University of Pittsburgh Department of Biological Sciences Presents:
Dr. Lewis Held
Texas Tech University
"Hamlet on the Fly: To be or not to be a Foreleg?"
Monday, March 12, 2018
169 Crawford Hall
10:50 A.M. refreshments
Host: Dr. Burhan Gharaibeh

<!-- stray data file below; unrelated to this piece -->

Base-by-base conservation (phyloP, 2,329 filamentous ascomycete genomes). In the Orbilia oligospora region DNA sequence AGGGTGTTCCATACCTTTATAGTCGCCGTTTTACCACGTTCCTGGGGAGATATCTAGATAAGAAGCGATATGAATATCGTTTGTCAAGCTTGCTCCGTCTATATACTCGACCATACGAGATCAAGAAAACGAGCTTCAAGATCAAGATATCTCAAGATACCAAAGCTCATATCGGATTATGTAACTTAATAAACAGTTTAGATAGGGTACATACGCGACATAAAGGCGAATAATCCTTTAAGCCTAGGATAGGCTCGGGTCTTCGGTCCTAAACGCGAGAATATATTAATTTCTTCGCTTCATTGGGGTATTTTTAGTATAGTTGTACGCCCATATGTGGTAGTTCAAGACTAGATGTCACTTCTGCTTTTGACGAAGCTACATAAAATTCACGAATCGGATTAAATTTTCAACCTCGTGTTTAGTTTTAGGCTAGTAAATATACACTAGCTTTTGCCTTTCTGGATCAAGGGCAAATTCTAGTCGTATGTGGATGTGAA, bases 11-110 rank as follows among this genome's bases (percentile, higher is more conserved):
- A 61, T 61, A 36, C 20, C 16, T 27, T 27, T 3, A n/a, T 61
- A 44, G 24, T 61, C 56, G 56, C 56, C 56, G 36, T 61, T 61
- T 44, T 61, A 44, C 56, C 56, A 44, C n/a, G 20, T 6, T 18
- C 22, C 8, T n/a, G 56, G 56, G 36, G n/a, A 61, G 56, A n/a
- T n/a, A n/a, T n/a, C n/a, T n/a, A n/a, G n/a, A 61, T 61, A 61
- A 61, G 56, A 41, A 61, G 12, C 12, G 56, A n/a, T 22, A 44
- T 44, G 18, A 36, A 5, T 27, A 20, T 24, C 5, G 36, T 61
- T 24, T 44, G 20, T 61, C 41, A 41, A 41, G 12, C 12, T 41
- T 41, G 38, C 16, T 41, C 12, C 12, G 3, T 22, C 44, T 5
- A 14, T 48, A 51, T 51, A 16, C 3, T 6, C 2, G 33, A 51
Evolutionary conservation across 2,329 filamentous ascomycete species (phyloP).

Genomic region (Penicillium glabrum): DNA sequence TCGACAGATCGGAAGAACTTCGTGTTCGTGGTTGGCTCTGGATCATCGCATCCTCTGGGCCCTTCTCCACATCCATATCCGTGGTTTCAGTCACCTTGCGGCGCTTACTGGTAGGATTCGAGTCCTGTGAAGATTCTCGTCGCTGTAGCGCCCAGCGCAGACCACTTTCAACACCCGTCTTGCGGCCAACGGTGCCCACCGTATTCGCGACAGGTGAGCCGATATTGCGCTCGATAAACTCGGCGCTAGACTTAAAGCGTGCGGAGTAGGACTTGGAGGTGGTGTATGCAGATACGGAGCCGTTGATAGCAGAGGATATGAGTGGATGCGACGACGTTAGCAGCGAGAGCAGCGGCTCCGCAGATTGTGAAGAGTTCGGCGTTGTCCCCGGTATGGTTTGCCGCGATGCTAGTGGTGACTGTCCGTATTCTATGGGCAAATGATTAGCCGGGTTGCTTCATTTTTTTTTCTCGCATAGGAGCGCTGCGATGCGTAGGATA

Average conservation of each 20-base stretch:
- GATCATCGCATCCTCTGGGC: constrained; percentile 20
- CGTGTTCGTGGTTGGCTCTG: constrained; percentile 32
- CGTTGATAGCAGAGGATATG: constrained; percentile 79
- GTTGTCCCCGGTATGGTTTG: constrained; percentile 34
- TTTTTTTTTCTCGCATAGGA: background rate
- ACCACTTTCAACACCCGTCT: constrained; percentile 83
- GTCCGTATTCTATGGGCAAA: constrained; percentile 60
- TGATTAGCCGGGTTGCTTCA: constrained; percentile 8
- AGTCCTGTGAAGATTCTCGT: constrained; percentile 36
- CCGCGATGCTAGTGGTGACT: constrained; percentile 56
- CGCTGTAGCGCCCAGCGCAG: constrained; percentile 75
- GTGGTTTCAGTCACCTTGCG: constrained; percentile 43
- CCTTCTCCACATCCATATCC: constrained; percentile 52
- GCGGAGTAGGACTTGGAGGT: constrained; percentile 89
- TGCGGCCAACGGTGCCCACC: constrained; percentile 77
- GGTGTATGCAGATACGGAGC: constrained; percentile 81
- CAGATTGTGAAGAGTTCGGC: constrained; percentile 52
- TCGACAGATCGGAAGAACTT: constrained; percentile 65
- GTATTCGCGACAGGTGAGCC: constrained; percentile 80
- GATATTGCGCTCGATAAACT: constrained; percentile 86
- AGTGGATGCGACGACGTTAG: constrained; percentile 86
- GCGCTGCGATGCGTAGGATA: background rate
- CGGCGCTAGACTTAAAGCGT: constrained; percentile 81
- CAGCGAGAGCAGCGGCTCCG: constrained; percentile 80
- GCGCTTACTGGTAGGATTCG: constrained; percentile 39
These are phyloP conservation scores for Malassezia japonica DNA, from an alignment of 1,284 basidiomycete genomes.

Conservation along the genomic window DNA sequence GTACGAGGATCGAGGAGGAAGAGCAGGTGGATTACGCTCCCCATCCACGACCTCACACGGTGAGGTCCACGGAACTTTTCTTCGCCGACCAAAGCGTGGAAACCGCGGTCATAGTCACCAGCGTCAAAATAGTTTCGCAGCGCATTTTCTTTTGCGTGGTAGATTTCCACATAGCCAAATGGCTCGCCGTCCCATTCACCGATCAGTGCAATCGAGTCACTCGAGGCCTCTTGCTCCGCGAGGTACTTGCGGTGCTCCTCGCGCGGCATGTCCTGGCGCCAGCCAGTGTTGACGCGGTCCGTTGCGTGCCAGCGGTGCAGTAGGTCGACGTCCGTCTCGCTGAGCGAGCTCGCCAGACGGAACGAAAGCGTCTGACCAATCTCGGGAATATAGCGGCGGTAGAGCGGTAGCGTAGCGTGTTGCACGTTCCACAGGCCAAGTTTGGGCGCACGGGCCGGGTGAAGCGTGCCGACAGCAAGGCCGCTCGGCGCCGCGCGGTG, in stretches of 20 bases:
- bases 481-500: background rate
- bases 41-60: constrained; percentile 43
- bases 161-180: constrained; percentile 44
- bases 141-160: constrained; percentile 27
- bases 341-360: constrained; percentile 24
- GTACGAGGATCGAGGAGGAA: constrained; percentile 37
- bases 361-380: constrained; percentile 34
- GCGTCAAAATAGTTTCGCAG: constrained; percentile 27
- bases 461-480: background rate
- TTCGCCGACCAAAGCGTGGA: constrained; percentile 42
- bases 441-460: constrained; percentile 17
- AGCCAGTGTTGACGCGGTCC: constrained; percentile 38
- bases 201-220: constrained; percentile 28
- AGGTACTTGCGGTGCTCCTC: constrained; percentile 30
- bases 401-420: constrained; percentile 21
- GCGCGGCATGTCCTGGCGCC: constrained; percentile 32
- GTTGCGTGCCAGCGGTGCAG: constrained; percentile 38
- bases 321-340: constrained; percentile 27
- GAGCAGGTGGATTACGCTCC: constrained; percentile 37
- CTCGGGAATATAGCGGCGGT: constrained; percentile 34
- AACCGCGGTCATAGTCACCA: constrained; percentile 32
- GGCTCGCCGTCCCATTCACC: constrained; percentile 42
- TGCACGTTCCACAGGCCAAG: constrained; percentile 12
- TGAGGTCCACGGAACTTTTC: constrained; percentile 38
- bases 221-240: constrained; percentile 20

It is widely known that all eukaryotes share the same basic “machine code” of gene transcription, translation, intercellular signaling, and energy metabolism, but, until recently, it was widely assumed that different genes must be used by different phyla to build their bodies because their anatomies look so drastically different. Now that the genomes of so many animals from different phyla have been sequenced, we can compare gene circuits in great detail. Amazingly, it is beginning to dawn on us that the same “operating system” is used to set up the body axes, organ identities, and cellular differentiated states of virtually all bilaterally symmetric animals on Earth! Why? Because they all descended from an “Urbilaterian” ancestor who lived ~600 million years ago! That progenitor was anatomically more complex than anyone thought. In this talk, I compare humans and flies (members of two disparate phyla) RE their shared “tool kits” of circuits, which have been inherited from that ancestor. The talk is based on a new book (“Deep Homology?”) that describes all these circuits.